To the First resolution ... That the [Moderns] Grand Lodge had resolved to return to the Ancient Land Marks of Masonry and in order to a perfect of the two Grand Lodges they will consent to the same Obligations and continue to abide by the Ancient Land Marks of Masonry when it should be ascertained what those Ancient Land Marks and Obligations were.
To the Second resolution the Committee of the [Moderns] Grand Lodge submitted .... That a true representation of all the warranted Lodges in and adjacent to London and Westminster should consist of the Master and Wardens with one Past Master from each Lodge that to admit all Past Masters would be inconvenient and if admitted could not be said to be a true and prefect representation of all the Lodges …
To the Third resolution, ... The Committee of the [Moderns] Grand Lodge agreed with the resolutions of the Antients Grand Lodge, the whole of this and all other minor concerns to be nevertheless discussed by a joint Committee of Masters to be chosen and appointed by the two Grand Lodges respectively to meet thereon and finally to conclude and arrange all matters relating to an of the two Grand Lodges.
A resolution that the Antients’ Committee be empowered to accede to such modification or alteration of the second resolution, respecting Past Masters, as might appear to them expedient and necessary for fully accomplishing a between the two Grand Lodges was, after a long and protracted discussion, defeated by a very large majority.
JMH: As I remarked last year when the three resolutions were first proposed in the Antients Grand Lodge, the second resolution regarding the composition of the United Grand Lodge was to cause problems leading to an almost childish reaction on the part of the Premier Grand Lodge. Membership of the Premier Grand Lodge was limited to the present and former Grand Officers, the Master and Wardens of each Lodge and representatives from the Grand Stewards’ Lodge. Membership of the Antients Grand Lodge encompassed present and former Grand Officers, Masters and Wardens of Lodges and all subscribing Past Masters. Not surprisingly, the Antients were not willing to deprive Past Masters of their Lodges of a privilege they had held from the start of that Grand Lodge. When asking the Premier Grand Lodge to explain their stance, the only response they got was that if all Past Masters were included there would not be a room large enough in which to hold meetings of the proposed United Grand Lodge!
At the meeting of the Antients in May a compromise was suggested, whereby those who were Past Masters at 24 June 1811 would continue to have the right to be members of the proposed United Grand Lodge, but after 24 June 1811 only the actual – or as we would say Immediate – Past Masters of Lodges would qualify as members of the new body. As the Minutes record, however, “After some discussion and long debate thereon and the question being put passed in the negative by a large majority”. Back to square one!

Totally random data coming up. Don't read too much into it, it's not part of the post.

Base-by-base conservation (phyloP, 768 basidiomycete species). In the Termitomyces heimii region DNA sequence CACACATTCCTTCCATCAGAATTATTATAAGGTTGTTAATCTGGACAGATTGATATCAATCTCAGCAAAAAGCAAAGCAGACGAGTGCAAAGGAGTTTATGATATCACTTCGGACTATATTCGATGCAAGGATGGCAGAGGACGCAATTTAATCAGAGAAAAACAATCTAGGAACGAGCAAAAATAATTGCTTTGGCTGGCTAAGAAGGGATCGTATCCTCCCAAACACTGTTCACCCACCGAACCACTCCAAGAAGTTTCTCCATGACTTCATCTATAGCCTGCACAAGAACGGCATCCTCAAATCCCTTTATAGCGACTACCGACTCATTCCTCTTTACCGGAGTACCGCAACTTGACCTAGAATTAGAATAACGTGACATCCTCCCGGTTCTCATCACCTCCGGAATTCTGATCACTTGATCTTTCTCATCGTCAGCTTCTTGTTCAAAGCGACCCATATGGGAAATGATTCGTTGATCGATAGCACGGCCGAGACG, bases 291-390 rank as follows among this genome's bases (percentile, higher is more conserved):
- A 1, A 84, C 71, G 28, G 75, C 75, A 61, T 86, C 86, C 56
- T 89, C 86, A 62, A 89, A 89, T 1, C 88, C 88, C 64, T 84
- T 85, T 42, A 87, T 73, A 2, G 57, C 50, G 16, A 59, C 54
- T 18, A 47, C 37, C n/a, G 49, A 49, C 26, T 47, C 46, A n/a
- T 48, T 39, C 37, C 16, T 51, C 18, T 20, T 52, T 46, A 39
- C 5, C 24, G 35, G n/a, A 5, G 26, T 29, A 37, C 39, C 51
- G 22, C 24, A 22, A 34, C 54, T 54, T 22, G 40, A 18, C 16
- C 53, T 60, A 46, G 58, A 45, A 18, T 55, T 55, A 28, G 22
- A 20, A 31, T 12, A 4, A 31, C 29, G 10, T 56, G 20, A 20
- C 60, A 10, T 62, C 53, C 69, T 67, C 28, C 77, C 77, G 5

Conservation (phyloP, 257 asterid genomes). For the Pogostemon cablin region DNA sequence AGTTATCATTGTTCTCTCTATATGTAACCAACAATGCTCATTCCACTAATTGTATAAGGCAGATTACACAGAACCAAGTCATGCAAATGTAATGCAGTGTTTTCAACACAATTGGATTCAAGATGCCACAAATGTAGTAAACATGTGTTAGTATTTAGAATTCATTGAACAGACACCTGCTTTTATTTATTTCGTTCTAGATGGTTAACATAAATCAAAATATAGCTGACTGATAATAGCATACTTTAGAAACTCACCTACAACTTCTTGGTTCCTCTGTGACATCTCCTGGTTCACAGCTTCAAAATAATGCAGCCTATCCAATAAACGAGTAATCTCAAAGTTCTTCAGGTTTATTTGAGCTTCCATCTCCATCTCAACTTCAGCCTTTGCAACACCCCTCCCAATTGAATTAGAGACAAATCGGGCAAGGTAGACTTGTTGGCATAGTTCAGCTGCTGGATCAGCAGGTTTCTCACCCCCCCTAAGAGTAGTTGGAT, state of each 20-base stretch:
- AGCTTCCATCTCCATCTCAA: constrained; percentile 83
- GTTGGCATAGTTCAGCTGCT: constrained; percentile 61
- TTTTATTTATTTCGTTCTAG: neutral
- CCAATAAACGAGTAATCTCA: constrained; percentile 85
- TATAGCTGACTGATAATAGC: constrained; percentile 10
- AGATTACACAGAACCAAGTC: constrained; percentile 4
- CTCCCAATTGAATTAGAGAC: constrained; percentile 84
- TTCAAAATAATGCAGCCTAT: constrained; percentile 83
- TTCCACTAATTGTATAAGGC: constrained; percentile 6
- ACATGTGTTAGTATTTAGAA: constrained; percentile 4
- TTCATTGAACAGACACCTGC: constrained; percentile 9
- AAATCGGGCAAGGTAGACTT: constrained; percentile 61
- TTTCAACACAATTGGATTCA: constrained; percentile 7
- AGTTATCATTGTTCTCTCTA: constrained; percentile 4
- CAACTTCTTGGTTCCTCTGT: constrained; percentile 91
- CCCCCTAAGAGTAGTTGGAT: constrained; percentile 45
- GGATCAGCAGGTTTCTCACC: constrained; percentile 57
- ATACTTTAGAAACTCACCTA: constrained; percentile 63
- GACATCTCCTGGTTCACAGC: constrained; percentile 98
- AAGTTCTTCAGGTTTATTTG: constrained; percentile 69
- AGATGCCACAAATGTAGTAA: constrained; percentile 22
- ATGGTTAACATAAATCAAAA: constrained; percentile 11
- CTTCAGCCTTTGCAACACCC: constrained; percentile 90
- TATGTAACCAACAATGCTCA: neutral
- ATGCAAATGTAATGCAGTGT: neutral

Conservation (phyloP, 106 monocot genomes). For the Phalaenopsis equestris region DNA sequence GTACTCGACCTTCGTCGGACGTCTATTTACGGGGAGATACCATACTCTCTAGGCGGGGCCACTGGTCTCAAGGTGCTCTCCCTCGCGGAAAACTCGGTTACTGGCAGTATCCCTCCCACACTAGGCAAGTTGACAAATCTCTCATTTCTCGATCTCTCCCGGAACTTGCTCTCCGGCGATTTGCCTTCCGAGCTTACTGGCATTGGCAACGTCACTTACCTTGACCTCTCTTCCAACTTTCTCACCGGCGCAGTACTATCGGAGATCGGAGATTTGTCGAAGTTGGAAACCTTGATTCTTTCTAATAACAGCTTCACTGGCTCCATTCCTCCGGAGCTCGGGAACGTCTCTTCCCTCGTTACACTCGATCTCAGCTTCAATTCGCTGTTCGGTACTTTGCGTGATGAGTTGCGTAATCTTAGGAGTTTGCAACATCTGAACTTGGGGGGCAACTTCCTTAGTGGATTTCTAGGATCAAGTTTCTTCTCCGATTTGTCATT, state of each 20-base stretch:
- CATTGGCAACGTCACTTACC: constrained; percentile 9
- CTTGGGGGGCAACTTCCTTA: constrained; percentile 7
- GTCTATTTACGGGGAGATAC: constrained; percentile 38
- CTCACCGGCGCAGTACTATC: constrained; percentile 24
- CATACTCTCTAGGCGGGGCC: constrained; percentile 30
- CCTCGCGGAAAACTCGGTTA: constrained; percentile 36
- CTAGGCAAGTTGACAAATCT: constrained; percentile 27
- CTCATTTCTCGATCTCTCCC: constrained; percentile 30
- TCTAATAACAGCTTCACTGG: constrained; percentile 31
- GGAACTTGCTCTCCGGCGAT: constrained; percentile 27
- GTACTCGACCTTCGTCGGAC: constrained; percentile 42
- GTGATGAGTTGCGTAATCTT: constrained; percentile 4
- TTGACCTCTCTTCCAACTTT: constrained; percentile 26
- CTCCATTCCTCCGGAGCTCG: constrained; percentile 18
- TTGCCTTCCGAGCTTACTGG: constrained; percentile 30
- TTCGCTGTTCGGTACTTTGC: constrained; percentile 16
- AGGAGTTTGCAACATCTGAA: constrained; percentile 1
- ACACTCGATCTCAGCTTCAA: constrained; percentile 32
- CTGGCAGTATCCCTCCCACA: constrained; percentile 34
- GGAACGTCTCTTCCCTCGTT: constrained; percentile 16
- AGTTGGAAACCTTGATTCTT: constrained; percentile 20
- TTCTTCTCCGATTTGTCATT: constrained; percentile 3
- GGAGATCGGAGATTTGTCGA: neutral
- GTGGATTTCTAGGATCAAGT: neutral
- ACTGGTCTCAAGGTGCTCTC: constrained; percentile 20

GFR: At the September Communication of the Grand Lodge a letter dated 5 June from the Grand Secretary of the Moderns was read, which reported that he had laid before the Earl of Moira and the Moderns’ Committee a letter reporting the decision of the Antients Grand Lodge and continued:
I am directed by his Lordship and the Committee to acquaint you for the information of the Grand Lodge under His Grace the Duke of Atholl that it appears to them wholly unnecessary and nugatory, that any further Meeting between the two Committees should take place at present in as much as the Committee of the Grand Lodge under the Duke of Atholl is not furnished with any sufficient powers to enter into the discussion or arrangements of the various subjects necessary to the proposed as is sufficiently manifest from the circumstance of the Grand Lodge under His Grace the Duke of Atholl having at different times negatived propositions which its Committee had acceded to thereby annulling and frustrating concessions which the Grand Lodge under the Prince Regent had professed itself upon certain points willing to make. I am further directed by his Lordship and the Committee to acquaint you that whenever the Committee from your Grand Lodge shall be invested with the powers specified in my letter of 26th January last the Committee of the Grand Lodge under His Royal Highness the Prince Regent will be most ready to meet and confer with them in the hope and expectation of finding a cordial and sincere desire correspondent with their own, for effecting a of the two Societies upon terms honorable and equal to both.
The matter was then deferred to a meeting of the Grand Lodge held on 9 October, when a Committee was at last appointed – and by a large majority – with full powers to carry into effect the measure of a Masonic , subject to a specific Instruction on the entitlement of Past Masters to attend Grand Lodge.
JMH: Correspondence between Lord Moira and Grand Secretary White shows that his Lordship was becoming increasingly angry at the delays caused by the Antients Commissioners for not having full power to decide matters but having to report back to a quarterly meeting of their Grand Lodge on every small decision. He was conscious that his time was limited as in 1812 he was being posted to India as Governor and Commander-in-Chief at Bengal and wanted matters settled before he departed. It took all of White’s diplomatic skills to dissuade Moira, writing direct to the Duke of Atholl demanding action or a complete cessation of the negotiations. Instead, White wrote the letter we have just heard and in October the Antients agreed a compromise and allowed their Commissioners full powers.